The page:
Giving Compass’ Take:
• Writing for Forbes, The Bridgespan Group’s William Foster discusses the role philanthropy plays in driving social change, citing the organization’s $20 million investment Global Trans Initiative as an example of a “big bet” with a high-minded goal.
• How do civil society, human rights and other movements play into your philanthropic objectives? If history is any guide, we must think big in order to make a difference.
Rosa Parks refuses to give up her seat on a Montgomery bus. Chinese student activists stand defiantly in front of a tank in Tiananmen Square. Pro-life advocates rally under the dome of the US Capitol. When we think of social movements, these are likely the kinds of images that come to mind—not those of well-heeled donors writing very big checks.
So, in late 2015, when Jon Stryker’s Arcus Foundation and Jennifer and Peter Buffett’s Novo Foundation announced a $20 million big bet on the Global Trans Initiative, which aims to improve the lives of transgender people worldwide, some might have wondered: is such an audacious goal achievable? Unlike donations that result in something tangible, like a new museum wing, this gift instead attempted to change pervasive attitudes toward one of society’s most marginalized groups.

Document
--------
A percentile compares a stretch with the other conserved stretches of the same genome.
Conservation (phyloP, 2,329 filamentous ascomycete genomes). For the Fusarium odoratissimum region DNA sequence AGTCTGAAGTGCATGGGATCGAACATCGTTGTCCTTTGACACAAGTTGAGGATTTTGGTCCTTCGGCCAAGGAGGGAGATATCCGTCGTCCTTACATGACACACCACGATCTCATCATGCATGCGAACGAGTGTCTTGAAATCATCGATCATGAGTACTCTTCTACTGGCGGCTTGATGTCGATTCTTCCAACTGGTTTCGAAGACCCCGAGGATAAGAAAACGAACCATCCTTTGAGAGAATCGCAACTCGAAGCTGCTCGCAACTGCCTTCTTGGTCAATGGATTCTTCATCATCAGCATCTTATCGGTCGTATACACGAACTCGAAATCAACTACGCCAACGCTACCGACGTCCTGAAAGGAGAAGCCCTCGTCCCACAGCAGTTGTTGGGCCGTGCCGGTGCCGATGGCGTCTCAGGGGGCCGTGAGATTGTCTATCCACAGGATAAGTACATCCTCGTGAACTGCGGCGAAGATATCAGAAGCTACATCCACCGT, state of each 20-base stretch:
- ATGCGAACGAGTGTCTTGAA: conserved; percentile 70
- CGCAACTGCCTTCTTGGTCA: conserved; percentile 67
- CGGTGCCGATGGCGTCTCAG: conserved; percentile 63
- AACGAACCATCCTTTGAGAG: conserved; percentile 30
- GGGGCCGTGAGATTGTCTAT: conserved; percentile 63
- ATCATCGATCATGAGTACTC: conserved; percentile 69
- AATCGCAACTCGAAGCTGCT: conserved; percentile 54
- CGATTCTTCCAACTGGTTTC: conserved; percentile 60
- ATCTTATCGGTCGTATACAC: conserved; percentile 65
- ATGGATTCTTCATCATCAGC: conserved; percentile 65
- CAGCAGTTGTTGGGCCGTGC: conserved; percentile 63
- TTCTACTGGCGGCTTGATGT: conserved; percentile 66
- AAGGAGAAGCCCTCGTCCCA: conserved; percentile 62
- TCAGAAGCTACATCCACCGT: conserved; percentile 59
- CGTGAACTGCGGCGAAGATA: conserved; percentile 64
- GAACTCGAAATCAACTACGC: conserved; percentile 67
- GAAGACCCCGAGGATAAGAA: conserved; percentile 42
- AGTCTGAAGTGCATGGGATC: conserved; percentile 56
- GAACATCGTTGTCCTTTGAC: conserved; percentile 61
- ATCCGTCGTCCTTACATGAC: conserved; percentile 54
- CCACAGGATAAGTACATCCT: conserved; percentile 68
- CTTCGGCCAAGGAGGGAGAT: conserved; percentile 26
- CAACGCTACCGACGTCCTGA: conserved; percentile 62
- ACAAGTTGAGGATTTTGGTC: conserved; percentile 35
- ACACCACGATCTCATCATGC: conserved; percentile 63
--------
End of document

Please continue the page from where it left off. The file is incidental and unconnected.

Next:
Does philanthropy really have a useful role to play in transformative social movements?
History says, “yes.” For a recent research project on big bets, which The Bridgespan Group defines as gifts of $10 million or more, we examined a number of recent, successful social movements, such as: in the United States, the rejuvenation of conservatism in the 1970s and 80s, and LGBT rights in the last decade; and, globally, the Green Revolution of the 1940s — 60s. More than 70 percent of the social movements we studied received at least one pivotal big bet.
How can a big bet propel a social movement? Wherever the movement falls on the political spectrum, the answer’s basic elements are remarkably similar:
- Big bets can provide the critical infrastructure required for movements: materials, people, transportation, legal services, research, and more.
- Big bets represent a vote of confidence, especially when the odds against progress are high.
- Big bets offer leaders the time they need to create change. In retrospect, same-sex marriage in the United States looks like a fairly quick victory—fewer than fifteen years have passed since Haas’ initial gift to Evan Wolfson.
Read the full article about betting big to change society by William Foster at Forbes.
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